Cuomo: Long Island has NY's highest 7-day COVID-19 positivity rate

In Nassau, 1,100 new cases were reported, and 11 more residents died from the virus. In Suffolk, there were 1,300 new cases and a rise in death toll by 12.

News 12 Staff

Jan 19, 2021, 3:27 AM

Updated 1,184 days ago

Share:

Long Island posted the state's highest regional COVID-19 infection rate as of Monday, numbers that left Gov. Andrew Cuomo feeling concerned.
Cuomo says even though the state has gotten past the post-holiday surge as a whole, Long Island's coronavirus numbers are heading in the wrong direction. He cited a jump in hospitalizations and a seven-day positive rate of about 7.8% on the Island.
In Nassau, 1,100 new cases were reported, and 11 more residents died from the virus. In Suffolk, there were 1,300 new cases and a rise in death toll by 12.
"Long Island has taken a relative jump, which is concerning and we're watching that, because Long Island jumped up, not in the right direction," says Cuomo.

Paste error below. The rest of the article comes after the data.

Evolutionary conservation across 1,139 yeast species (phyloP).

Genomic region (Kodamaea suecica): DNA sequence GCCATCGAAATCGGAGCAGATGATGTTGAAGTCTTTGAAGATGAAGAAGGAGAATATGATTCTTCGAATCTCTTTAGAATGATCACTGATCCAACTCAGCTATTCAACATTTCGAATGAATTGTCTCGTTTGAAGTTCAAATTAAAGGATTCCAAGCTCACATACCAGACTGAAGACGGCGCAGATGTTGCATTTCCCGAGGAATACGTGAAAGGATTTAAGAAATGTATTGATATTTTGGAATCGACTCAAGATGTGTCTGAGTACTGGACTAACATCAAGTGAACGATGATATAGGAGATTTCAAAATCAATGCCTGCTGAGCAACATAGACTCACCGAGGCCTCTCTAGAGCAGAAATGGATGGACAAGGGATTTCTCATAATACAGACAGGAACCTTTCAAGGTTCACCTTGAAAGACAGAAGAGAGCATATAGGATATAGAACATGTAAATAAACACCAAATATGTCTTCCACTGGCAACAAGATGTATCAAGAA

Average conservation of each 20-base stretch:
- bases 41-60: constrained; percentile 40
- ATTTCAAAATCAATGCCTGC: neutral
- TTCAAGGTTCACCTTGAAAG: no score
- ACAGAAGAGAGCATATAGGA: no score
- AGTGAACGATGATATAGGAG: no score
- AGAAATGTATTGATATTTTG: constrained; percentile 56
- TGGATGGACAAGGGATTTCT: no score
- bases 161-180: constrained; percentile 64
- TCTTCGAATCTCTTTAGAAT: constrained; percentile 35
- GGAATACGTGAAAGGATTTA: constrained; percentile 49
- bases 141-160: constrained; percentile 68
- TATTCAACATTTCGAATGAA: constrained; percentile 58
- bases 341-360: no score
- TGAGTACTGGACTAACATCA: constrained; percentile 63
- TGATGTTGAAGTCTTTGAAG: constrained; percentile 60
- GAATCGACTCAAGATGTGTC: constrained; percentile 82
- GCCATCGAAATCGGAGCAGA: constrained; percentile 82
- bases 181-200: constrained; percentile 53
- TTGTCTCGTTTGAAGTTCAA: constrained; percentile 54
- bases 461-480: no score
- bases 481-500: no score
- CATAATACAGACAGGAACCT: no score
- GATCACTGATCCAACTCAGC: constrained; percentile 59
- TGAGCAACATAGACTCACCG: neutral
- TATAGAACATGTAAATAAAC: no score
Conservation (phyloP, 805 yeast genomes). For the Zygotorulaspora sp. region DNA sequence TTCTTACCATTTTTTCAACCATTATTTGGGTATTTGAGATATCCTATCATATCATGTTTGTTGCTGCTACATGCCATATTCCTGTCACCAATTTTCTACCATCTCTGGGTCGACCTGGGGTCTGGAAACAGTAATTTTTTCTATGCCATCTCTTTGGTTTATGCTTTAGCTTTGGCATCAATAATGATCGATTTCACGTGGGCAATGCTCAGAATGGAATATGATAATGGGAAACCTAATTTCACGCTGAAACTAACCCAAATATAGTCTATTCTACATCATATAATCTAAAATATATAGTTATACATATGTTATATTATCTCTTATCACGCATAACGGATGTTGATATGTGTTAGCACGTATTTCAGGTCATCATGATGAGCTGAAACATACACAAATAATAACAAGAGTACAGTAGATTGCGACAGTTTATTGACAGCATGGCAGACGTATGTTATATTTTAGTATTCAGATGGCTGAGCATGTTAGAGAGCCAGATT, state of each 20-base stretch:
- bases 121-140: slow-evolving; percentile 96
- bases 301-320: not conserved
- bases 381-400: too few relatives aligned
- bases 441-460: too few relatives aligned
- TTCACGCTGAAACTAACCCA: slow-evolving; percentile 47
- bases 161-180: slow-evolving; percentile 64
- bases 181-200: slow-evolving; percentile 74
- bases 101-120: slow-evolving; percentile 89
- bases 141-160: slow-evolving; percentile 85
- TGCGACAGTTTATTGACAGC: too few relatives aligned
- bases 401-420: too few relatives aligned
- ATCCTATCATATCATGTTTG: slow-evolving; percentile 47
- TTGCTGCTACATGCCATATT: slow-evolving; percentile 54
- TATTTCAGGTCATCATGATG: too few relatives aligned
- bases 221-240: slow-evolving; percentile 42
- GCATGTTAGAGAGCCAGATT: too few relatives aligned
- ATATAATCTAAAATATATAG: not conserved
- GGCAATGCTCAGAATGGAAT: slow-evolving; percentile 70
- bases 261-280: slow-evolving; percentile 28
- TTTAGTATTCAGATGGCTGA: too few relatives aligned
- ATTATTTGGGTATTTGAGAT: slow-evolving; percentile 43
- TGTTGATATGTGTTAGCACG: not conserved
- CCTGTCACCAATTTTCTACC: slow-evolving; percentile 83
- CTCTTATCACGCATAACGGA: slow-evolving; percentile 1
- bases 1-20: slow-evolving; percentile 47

Stony Brook Medicine's Dr. Bettina Fries says the fact that most of the new cases are in the suburbs as opposed to the city is very concerning.
"They have big houses and they have big families, they live close by. There's not a lot you can do, everything is locked down, there's not a lot you can do. So, they visit each other and that's the problem," says Fries.
Fries says another concern is that we may think our families are safe to be around, because we know them. But she says the same restrictions we've been talking about -- not gathering with people outside of your household -- still apply."
"They have just as many asymptomatic transmitters in their families as they would have anywhere else," says Fries. "And the difference is when you meet with your family, you take your mask off, you're cheerful, you laugh, you drink alcohol together, you eat together and boom, you get a transmission."
Fries says with the rising of the more contagious U.K. variant of COVID-19, she's worried the area could soon see widespread transmission of it if people don't consistently practice measures to slow the spread.
Fries says even though there is light at the end of the tunnel with more doses of the vaccine on the way, they are not here yet and Long Islanders must stay vigilant with hand washing, mask wearing and social distancing.


More from News 12